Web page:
As I was thinking about last week’s NYC edition of our Agile UX Retreats, and what made this particular retreat so significant, my thoughts went back to the IA Retreats at the Asilomar Conference Grounds in Pacific Grove, CA. Those retreats led to the creation of the Asilomar Institute for Information Architecture, which later would be renamed the IA Institute. It was a small group of people with vision and drive creating something larger than themselves.
For me, more so than with any of the earlier retreats that we have held, I had that same sense of the beginnings of a movement. Certainly, the event had its fair share of presentations of projects, techniques and case studies. Lane Halley gave a fantastic talk about the power of replacing traditional static design documents with paper prototypes that allow users to actually experience the product. Alan Cooper used role playing, with some skilled help from Josh Seiden, to powerfully convey the complexity and importance of how to discuss and communicate UX to executives. Desiree Sy offered insights into how to integrate UX into an Agile project framework with the UX Planning Board. And Jeff Patton shared insights into lessons learned about story mapping, and offered a Scooby-speak version of describing a project failure as a Ruster-Ruck, which became a mantra for the rest of the retreat.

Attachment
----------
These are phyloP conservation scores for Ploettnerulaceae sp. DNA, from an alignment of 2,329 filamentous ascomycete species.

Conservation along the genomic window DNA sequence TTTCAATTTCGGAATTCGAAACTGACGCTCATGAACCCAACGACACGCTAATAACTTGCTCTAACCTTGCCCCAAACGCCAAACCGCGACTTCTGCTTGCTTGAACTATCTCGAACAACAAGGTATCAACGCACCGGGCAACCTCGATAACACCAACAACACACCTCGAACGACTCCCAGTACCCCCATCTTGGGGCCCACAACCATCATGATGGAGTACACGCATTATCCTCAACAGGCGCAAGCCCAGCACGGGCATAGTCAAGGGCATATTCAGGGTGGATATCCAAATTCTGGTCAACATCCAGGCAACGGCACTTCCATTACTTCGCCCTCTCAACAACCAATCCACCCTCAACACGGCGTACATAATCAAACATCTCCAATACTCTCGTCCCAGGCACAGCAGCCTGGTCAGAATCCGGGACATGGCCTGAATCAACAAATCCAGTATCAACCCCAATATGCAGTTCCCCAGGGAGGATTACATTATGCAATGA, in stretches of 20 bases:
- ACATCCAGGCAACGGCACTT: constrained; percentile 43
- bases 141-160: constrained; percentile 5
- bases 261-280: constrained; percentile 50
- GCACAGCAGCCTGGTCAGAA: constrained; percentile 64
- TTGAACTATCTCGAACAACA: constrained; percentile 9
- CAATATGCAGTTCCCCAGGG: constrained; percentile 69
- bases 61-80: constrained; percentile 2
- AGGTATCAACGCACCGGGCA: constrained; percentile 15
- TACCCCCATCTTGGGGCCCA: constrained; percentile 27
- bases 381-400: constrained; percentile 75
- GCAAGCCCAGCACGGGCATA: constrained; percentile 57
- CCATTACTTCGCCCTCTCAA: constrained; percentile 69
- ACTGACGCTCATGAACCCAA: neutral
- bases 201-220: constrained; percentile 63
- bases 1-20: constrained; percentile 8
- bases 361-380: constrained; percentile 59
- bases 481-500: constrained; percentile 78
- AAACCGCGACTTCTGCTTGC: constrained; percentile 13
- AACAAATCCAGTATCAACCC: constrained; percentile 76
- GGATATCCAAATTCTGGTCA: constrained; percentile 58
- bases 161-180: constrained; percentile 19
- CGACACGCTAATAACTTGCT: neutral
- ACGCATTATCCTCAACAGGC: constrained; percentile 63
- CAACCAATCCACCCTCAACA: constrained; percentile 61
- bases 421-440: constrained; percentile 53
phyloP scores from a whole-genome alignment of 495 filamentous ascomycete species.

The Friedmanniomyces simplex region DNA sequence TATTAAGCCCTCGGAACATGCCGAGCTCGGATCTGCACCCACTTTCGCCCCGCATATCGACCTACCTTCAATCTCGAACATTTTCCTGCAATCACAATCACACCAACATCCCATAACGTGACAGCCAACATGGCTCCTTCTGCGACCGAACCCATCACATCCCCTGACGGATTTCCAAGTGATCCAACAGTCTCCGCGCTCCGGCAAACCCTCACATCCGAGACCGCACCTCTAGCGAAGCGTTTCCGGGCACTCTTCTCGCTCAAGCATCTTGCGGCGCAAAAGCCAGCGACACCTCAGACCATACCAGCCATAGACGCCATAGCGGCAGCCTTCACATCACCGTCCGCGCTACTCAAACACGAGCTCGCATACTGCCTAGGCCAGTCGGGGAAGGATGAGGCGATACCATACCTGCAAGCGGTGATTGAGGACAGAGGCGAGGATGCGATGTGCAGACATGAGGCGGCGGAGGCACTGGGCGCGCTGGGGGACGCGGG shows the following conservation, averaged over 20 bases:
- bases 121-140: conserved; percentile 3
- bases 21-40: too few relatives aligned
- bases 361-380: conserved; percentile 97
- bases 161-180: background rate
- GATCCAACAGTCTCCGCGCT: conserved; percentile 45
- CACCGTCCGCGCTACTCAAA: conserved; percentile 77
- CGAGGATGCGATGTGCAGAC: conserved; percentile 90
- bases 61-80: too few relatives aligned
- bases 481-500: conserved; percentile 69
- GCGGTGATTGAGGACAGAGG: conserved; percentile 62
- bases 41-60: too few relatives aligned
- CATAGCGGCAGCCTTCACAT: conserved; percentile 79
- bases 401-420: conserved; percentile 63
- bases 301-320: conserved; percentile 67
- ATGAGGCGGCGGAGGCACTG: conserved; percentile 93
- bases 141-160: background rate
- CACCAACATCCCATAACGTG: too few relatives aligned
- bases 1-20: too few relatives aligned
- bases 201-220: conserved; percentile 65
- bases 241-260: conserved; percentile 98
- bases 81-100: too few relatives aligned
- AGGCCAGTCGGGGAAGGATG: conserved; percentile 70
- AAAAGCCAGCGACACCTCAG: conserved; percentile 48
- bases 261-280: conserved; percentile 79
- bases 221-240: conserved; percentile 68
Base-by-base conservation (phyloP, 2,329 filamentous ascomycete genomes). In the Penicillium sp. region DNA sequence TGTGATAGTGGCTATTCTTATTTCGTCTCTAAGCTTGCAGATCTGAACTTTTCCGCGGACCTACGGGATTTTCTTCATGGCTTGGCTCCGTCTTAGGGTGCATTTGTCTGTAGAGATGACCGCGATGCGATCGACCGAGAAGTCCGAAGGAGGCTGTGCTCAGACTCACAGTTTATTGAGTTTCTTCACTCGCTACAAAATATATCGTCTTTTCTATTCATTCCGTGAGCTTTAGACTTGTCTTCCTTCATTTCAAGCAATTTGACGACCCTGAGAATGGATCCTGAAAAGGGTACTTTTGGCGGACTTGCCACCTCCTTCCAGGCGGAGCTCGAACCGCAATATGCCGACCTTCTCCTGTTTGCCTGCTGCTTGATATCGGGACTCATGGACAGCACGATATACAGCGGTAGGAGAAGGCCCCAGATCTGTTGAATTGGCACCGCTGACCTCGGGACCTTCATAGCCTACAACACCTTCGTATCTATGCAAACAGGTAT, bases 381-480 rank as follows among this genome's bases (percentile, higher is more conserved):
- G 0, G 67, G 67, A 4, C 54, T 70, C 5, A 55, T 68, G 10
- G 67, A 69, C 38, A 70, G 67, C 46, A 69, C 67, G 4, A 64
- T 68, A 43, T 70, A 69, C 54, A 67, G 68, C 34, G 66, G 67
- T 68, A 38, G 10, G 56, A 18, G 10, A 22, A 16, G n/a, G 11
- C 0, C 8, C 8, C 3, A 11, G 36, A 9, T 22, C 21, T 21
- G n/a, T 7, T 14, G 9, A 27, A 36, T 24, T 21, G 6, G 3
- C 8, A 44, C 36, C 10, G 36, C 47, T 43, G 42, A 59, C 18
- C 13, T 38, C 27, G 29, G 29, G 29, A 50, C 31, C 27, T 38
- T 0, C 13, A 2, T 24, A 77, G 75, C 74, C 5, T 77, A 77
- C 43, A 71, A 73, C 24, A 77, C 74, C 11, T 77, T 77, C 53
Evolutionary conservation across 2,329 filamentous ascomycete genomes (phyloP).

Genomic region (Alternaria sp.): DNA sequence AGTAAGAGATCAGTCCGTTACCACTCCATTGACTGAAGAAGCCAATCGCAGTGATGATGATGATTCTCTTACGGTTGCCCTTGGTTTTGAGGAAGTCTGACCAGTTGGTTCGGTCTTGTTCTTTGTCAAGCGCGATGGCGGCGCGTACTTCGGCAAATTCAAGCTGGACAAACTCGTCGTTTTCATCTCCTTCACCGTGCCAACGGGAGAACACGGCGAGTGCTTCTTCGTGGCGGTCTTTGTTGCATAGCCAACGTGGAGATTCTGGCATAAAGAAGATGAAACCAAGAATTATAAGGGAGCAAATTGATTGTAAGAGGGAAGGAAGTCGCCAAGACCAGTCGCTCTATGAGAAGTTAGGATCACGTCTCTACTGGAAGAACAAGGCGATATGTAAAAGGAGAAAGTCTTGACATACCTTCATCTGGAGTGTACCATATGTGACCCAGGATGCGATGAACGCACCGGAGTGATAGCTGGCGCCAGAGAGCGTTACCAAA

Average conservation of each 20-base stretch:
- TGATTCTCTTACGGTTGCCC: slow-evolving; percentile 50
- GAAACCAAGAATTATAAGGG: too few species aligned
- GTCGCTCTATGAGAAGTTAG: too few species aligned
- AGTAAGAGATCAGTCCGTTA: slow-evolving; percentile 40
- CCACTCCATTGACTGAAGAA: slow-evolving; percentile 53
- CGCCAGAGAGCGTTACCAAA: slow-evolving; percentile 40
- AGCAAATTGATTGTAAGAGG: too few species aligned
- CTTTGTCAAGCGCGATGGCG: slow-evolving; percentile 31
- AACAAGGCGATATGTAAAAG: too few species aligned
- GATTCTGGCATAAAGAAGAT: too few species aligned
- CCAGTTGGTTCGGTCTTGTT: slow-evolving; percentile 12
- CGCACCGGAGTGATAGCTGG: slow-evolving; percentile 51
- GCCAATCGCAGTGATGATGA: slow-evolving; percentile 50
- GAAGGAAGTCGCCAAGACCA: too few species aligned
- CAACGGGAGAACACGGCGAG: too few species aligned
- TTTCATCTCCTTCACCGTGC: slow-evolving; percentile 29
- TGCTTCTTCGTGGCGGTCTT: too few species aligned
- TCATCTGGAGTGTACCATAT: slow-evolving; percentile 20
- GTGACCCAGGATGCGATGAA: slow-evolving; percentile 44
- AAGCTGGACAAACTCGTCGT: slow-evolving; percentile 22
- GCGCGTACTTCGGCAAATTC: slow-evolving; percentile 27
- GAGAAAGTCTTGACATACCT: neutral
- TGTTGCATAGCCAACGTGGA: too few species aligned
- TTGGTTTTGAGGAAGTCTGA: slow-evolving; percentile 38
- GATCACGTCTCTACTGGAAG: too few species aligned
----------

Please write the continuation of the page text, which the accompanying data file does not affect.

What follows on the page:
We also got a fresh boost of energy and new thinking from several of our first-time attendees, including Jeff Gothelf, Janice Fraser (the left arm of the Adaptive Path Voltron), Marcy Swenson, and Jeremy Lightsmith. In fact, I had to keep reminding myself that they had not been part of this journey all along.
But all those very interesting talks and activities were really just the icing on what I felt was the real substance, the true take-away from this event. The emergent theme of the retreat, at first imperceptibly bubbling up in the form of between-talks “hallway” conversations, were about we can transform what we are doing into something greater than ourselves.
That sense of momentum reached a pinnacle when we began not just talking and musing about the idea of turning our retreats into a full-blown conference, but actually starting to make concrete plans for turning idea into reality. There was a palpable energy in the room, a sense of common resolve. Thanks to Lane’s brilliant facilitation skills, we forged what I believe will be an enduring vision for such a conference. We are still ironing out the details, and I hope we can soon make an announcement and begin to promote this event.
On a separate note, and somewhat ironically, the spark that would eventually us to organize the first AUX retreat in San Francisco, was one of the retreats in Asilomar, the 2004 “Future of IA” retreat, where Christina Wodtke made fire-and-brimstone proclamations about how IAs should stop creating wireframes. (If you’ve met Christina, you know she has a way of getting ideas to stick in your mind.) It forced me to begin questioning some very fundamental ideas I had about what it meant to be a user experience designer and set me off on a path of discovery, in search of a better, leaner, faster way of working. Not surprisingly, it would not be long before I discovered Agile. I thought I had reached my destination. Of course, what I would quickly discover was that this was just the beginning of new journey. But with this amazing group people that have participated in these retreats, and in future events to come, I am honored and excited to be part of it. (Sob!)